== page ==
2B20.80 - Hovercraft

Code Number:
Demo Title:
Action & Reaction
Area of Study:
Heat & Fluids
Hovercraft, Pail (Seat), Air Blower (1 or 2), 50 ft. extension cord, Bricks (3) (red, white, lead).

The hovercraft will work much the same way as the water rocket. In this case you may throw off weights when the craft is running or even more impressive is to use a CO2 fire extinguisher or a compressed air tank to propel the craft.  Maximum working load on the craft is about 250 lbs.

  • John E. Carlson, "Kick Dis Power Puck", TPT, Vol. 42, #3, Mar. 2004, p.144.
  • Thomas B. Greenslade, Jr., "Gyroscopic Control of Hovercraft", TPT, Vol. 31, #1, Jan. 1993, p. 4.
  • Sandra K. McPhillips with Maria A. Lynch, "A Tale of Human Power", TPT, Vol. 29, #2, Feb. 1991, p. 82.
  • Ken Altshuler, "The Human Airpuck", TPT, Vol. 27, #8, Nov. 1989, p. 615.
  • "Build a Leaf Blower Hovercraft", Popular Mechanics, Vol. 196, #7, Oct. 2019, p. 54.
  • Sean Michael Ragan, "How To Build A Hovercraft From Styrofoam Plates", Popular Science, Vol. 287, #3, Mar. 2015, p. 65.
  • Doug Cantor, "Simple Project of the Month: Build Your Own Hoverpuck", Popular Science, Vol. 284, #4, Apr. 2012.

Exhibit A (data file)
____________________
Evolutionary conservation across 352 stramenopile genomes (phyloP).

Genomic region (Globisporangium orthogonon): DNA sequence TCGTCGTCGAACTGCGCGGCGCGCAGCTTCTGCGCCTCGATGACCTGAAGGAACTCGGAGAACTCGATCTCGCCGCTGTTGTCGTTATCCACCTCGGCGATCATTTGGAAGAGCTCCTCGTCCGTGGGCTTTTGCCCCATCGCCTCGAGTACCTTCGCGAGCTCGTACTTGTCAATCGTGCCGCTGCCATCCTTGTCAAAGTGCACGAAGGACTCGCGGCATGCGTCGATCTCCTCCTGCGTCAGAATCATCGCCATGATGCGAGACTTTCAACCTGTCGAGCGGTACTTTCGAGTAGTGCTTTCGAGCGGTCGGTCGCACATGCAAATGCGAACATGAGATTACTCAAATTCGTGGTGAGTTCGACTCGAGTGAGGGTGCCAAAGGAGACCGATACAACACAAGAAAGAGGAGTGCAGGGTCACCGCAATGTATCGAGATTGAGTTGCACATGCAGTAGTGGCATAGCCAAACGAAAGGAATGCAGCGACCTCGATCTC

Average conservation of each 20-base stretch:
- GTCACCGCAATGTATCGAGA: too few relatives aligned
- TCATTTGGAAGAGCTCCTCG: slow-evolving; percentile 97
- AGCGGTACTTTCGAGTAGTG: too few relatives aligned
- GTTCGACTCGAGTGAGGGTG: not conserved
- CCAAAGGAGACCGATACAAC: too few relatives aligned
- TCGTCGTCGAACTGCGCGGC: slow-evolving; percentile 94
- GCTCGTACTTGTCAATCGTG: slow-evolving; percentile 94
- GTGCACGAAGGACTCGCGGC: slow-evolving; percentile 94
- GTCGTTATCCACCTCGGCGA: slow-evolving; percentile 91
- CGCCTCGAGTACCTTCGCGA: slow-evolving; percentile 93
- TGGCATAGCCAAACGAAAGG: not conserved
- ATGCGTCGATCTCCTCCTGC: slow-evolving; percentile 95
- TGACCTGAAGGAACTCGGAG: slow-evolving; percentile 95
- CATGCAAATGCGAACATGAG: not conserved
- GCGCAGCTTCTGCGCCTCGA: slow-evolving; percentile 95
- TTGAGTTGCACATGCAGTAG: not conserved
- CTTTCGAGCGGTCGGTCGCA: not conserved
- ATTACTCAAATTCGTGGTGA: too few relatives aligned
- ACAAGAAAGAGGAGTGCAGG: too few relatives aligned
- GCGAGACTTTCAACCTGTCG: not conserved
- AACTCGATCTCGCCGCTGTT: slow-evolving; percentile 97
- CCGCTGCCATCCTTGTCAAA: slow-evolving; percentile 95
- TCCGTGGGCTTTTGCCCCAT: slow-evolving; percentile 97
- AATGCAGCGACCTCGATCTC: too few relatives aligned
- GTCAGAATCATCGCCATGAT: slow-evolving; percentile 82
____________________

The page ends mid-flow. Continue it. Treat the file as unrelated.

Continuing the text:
• David Smith, "Robust Air Puck Takes a Kicking", Physics Education, Vol. 39, #2, Mar. 2004, p. 208.
  • William Beatty, "A Demonstration Hovercraft", PIRA Newsletter, Vol. 9, #3 Jan. 1995, p. 24.
  • "Conservation of Momentum: Fire Extinguisher and Cart", PIRA Newsletter, Vol. 3, #17, 1/25/90, p. 2.
  • "M-282. Human Air Puck", DICK and RAE Physics Demo Notebook.
  • 50 Fun Experiments for the Mad Scientist in You, "Hover Balloon", National Geographic Kids, p. 126.
  • Bill Franklin, "Student Hovercraft Construction", Teaching About Impulse and Momentum, p. 3.15.
  • "Hovercrafts: Boats That Fly on a Cushion of Air", Readers Digest.
  • "Earliest Flight by a Hovercraft", Guinness World Records, 2003, p. 145.
  • "Largest Civilian Hovercraft", Guinness World Records, 2003, p. 145.

Disclaimer: These demonstrations are provided only for illustrative use by persons affiliated with The University of Iowa and only under the direction of a trained instructor or physicist.  The University of Iowa is not responsible for demonstrations performed by those using their own equipment or who choose to use this reference material for their own purpose.  The demonstrations included here are within the public domain and can be found in materials contained in libraries, bookstores, and through electronic sources.  Performing all or any portion of any of these demonstrations, with or without revisions not depicted here entails inherent risks.  These risks include, without limitation, bodily injury (and possibly death), including risks to health that may be temporary or permanent and that may exacerbate a pre-existing medical condition; and property loss or damage.  Anyone performing any part of these demonstrations, even with revisions, knowingly and voluntarily assumes all risks associated with them.